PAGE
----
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The Wild and Adventurous Gouache and India Ink Technique

After finishing a batch of paintings, I often find myself in a bit of limbo while thinking up my next inspiration. Usually I just end up playing around with my various art supplies. (If you’re like me, you have a veritable art store of supplies.)

Well, I love to mix up media, so today I thought I’d share my technique for mixing gouache and india ink. If you’ve never tried this particular combination, I hope you will. You can get some wonderful results with it.

Here’s how I go about it:

Step 1. The Painting

I spent the afternoon painting in gouache. I also used a gold metallic pen (Pilot Gold Marker, oil based) because I’ve noticed that it absorbs black ink really nicely.

I used layers and layers of gouache, since I kept adjusting the colors. It is important to have some pretty thick layers of paint before proceeding with the ink. I also went over my gold lines again at the end before letting it dry.


You don’t need a lot of supplies for this technique. . . I used a watercolor palette (with both opaque watercolor and gouache paints), white gouache, brushes, a Pilot Gold Marker, a water container, and a spray bottle of water to wet the paint. Everything went onto 140lb Arches cold press paper.


I set up my plastic-covered cardboard so I wouldn’t make a mess (india ink is messy, folks!) and placed a garage sale porcelain dish on the left to pour ink into.

At the right a sponge cloth and a very soft watercolor brush. Soft is important so that you don’t pick up layers of gouache when you layer the ink.

Remember, you need to paint in layers so you get thick coverage. Use white paint anywhere you want to preserve whites. Whatever you leave unpainted will be solid black after you add the india ink. (The india ink will also adhere nicely to wherever you use the gold metallic ink.)

Final tip: any details tend to get lost in this process, so keep it simple. Even my own painting was a bit too detailed, truth be told.

Once your painting is finished, wait until it is thoroughly dried. Let it sit overnight, even, before proceeding to the next step.

Step 2. The Cover-up

Pour out your india ink, more than you think you need. You can always pour it back into its container. I don’t add any water, but some folks do.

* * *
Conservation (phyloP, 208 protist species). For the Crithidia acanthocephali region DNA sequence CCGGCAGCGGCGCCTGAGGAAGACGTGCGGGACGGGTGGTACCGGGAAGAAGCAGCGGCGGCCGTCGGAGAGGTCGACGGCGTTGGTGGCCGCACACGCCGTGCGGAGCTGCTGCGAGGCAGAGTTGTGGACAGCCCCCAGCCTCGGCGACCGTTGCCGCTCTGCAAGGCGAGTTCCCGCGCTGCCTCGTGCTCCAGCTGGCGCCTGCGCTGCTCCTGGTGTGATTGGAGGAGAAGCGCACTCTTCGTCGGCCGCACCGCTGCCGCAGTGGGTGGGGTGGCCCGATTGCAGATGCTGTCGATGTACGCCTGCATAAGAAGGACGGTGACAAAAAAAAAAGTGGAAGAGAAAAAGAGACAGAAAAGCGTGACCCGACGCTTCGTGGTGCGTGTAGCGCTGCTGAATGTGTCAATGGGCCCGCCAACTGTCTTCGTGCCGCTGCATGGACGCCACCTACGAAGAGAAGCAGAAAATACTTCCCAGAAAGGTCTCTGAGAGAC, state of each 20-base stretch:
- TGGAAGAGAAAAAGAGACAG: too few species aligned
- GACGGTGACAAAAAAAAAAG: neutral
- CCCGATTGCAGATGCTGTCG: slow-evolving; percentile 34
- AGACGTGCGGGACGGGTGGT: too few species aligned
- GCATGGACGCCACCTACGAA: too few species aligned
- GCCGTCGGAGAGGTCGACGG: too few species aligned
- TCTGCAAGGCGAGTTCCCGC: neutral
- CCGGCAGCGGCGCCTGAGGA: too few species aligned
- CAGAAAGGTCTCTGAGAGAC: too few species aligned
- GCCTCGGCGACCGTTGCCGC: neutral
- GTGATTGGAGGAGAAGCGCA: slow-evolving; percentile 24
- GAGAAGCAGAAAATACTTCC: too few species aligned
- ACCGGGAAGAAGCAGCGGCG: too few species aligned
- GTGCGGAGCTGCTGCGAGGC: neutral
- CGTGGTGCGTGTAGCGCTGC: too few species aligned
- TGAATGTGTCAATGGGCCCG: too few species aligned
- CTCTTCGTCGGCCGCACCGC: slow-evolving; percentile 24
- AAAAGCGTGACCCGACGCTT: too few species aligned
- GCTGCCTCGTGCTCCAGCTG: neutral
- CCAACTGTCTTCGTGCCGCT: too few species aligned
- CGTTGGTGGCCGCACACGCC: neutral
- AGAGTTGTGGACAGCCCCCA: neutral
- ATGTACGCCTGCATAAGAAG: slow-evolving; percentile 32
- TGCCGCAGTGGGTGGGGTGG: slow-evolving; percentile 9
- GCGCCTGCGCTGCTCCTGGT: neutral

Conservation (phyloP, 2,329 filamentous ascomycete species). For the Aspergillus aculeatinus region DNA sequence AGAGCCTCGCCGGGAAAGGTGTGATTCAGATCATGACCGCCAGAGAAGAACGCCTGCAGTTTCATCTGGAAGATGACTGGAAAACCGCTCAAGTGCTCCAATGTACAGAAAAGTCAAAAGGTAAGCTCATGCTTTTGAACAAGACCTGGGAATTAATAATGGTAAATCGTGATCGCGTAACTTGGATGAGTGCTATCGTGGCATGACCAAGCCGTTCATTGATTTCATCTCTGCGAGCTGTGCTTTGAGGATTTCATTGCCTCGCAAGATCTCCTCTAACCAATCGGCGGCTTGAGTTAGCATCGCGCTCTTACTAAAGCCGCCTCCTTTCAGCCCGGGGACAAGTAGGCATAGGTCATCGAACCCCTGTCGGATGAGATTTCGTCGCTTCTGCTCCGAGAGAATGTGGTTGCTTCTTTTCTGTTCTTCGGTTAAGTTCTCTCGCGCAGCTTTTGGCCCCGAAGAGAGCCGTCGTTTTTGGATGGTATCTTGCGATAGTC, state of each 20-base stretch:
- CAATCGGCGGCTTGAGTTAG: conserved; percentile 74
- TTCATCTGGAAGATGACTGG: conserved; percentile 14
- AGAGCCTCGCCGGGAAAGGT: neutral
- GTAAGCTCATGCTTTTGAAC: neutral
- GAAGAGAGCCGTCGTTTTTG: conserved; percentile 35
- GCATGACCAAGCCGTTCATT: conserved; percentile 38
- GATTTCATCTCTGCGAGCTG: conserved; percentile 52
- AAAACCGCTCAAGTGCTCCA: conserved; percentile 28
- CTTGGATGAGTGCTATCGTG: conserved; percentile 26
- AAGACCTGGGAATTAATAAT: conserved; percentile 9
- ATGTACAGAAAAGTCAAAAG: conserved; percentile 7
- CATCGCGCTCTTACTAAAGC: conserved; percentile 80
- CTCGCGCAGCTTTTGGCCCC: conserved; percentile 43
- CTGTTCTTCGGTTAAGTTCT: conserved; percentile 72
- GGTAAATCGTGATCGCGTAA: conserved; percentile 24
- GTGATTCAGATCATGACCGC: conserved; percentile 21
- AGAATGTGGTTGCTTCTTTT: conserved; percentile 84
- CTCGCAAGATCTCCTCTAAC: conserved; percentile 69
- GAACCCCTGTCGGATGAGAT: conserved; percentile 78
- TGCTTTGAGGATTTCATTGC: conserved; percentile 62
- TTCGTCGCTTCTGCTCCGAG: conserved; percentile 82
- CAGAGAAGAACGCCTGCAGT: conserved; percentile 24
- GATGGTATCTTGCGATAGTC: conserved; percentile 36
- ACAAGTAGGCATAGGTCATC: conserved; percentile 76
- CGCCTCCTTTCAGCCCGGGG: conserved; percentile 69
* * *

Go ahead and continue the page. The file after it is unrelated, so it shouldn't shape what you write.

Honestly, it’s always a bit scary to cover some piece of art you’ve spent so much time on with blackest of blacks india ink, but. . . you’ve just got to take some risks in art. That’s what art-making is all about!


GOING. . .


GOING. . . Too late to turn back now. . .



Now it’s the waiting game again. And I mean really wait. Wait an extra hour or two after you are SURE it is dry.

Step 3. The Reveal

Put your painting under water – just a gentle flow – then rub gently and consistently.


Always be sensitive to the paper (meaning, don’t rub holes through it!)


It may take 15 minutes or so, but keep at it. Slowly, the india ink will rub off.


Around this point I stopped, although it’s not quite finished.


I decided to add some light touches of paint before calling it good.

Step 4. Final Touches

I painted a bit more gouache over the clock face, not to obscure the stubborn black ink, but to mute it a bit, and still keep an antique look.

I also added the little red gems back in. . . and the yellow ones, too. (If I had kept things simpler to begin with I wouldn’t have had to paint them again.)

Below you’ll see my final outcome. I call it Cockamamie Clock.


NOTE: If you end up using this gouache and india ink technique, I’d love to see your paintings! Just stop by ARTfortheSOULofit.com and give me a shout.

*Note: this post may contain affiliate links*

Most oil painters know that they can get a 200ml tube of good quality "student grade" oil paint for $10-$15. But there are also higher quality "professional grade" oil paints (in comparatively tiny tubes of 37ml or so) which will set you back almost twice as much. So the question is, other than price, what's the difference?

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